Trade unions are a school of communism.
L labor leader Andy Stern has seen the future. There's no freedom there, but he's OK with that. Mr. Stern, a former president of the Service Employees International Union (SEIU), recently returned from a trip to China, where he had the opportunity to meet with "high-ranking" government officials, who outlined for the former labor leader the authoritarian regime's long-term economic plan.
Mr. Stern was so enamored with what he saw in the Middle Kingdom that he praised the communist country's state-planned economy in the pages of the Wall Street Journal and urged the United States to embark on a similar path. Among the more revolting passages of Mr. Stern's love letter to Leninism:
"The conservative-preferred, free-market fundamentalist, shareholder-only model - so successful in the 20th century - is being thrown onto the trash heap of history in the 21st century. In an era when countries need to become economic teams, Team USA's results - a jobless decade, 30 years of flat median wages, a trade deficit, a shrinking middle class and phenomenal gains in wealth but only for the top 1 percent - are pathetic. This should motivate leaders to rethink, rather than double down on an empirically failing free-market extremism."
That a labor leader would proclaim love for freedom an extreme view should come as no surprise - the history of labor unions has been intimately entwined with the history of global communism. As the influential Dutch astronomer and Marxist theorist Anton Pannekoek wrote in his 1908 treatise, "The Labor Movement and Socialism," "The object of the labor movement is to increase the strength of the proletariat to the point at which it can conquer the organized force of the bourgeoisie and thus establish its own supremacy."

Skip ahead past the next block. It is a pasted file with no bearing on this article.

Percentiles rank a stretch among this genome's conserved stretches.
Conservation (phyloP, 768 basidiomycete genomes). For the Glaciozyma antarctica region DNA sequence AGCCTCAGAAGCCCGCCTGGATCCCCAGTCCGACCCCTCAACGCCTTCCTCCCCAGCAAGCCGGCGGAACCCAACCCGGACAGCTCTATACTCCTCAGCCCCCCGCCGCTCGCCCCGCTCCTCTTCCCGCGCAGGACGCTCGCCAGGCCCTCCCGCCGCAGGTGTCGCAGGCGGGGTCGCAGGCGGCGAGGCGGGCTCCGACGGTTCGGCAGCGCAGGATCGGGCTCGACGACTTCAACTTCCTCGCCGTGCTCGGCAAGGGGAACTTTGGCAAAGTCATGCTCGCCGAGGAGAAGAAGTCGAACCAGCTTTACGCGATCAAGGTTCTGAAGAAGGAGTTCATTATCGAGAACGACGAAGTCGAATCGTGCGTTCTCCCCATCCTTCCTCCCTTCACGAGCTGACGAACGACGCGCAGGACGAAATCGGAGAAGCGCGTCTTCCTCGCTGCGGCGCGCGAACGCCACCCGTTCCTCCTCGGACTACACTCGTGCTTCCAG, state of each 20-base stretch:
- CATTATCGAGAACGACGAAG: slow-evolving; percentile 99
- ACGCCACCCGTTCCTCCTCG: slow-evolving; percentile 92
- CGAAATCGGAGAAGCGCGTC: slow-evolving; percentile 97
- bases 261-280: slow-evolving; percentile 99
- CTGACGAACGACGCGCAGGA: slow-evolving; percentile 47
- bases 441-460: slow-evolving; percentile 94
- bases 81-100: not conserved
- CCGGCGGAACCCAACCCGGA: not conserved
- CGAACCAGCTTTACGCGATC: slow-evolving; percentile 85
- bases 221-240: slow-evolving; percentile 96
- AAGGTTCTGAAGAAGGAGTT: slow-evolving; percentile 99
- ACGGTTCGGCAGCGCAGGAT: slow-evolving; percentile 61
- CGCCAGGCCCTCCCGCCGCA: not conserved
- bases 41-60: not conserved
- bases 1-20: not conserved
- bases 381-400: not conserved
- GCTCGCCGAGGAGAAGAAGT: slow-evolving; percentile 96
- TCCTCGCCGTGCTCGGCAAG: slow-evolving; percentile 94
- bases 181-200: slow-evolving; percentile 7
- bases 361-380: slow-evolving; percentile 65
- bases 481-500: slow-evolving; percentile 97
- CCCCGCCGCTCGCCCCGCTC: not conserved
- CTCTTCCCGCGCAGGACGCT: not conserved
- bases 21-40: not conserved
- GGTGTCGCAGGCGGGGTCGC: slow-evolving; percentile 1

Vladimir Lenin agreed and made unions an integral part of the "people's republic" he founded in 1917. "Shakedown Socialism" author Oleg Atbashian, a propagandist for the Soviet Union before he migrated the United States in 1994, writes that in the Soviet Union, "organized labor was part of the official establishment and union membership was universal and mandatory" and "that system's seemingly magnanimous goals - fairness, economic equality and social justice - in real life brought forth a rigged game of wholesale corruption, forced inequality and grotesque injustice."
Hmm, sounds a lot like what unions have inflicted upon the United States: wholesale corruption as many union chapters have historically acted as fronts for organized crime; forced inequality as unionized public employees out-earn their counterparts in the private sector; grotesque injustice as greedy unions strong-armed lavish salaries and benefits for themselves that bust the budgets of entire states, forcing non-union folks to suffer higher taxes and fewer services.
The sad thing is, for a time in the 20th century, American unions turned from this seedy past to become defenders of economic freedom. As Ivan Osorio, labor expert at the Competitive Enterprise Institute, notes, "During the Cold War, the AFL-CIO, Teamsters and most major U.S. labor unions were staunchly anti-communist. In fact, the AFL-CIO under Lane Kirkland worked closely with the Reagan administration to aid the Solidarity movement in Poland." Unfortunately, our 21st-century unions seem to be slipping back to their traditional socialist mores and tendencies as they decline in popularity. In 2010, the union membership rate was 11.9 percent, down from 20.1 percent in 1983, according to the Bureau of Labor Statistics.
Unions today loathe freedom, as Andy Stern demonstrates in his Wall Street Journal column, because unions require unfree markets in order to thrive. They love big government because unions require the government to guarantee their monopolies on labor. And it is precisely those features of unions that have contributed to their increasing unpopularity in the United States, where citizens are becoming wise to the corrupt conspiracy between unions and government to extinguish their liberties.
In a February interview with The Washington Post's Ezra Klein, Mr. Stern lamented the decline of organized labor's power and influence and waxed nostalgic about the movement's early days: "We had to do sit-down strikes and various other things. We had socialist and communist tendencies. We grew up, to speak in Marxist terms, in a world with a lot more class struggle ... but it's not viewed through that light anymore."
Yeah, poor unions. If we were all a little more Marxist, maybe they wouldn't be having such a tough time of it.
Matt Patterson is the editor of Labor Watch at the Capital Research Center.
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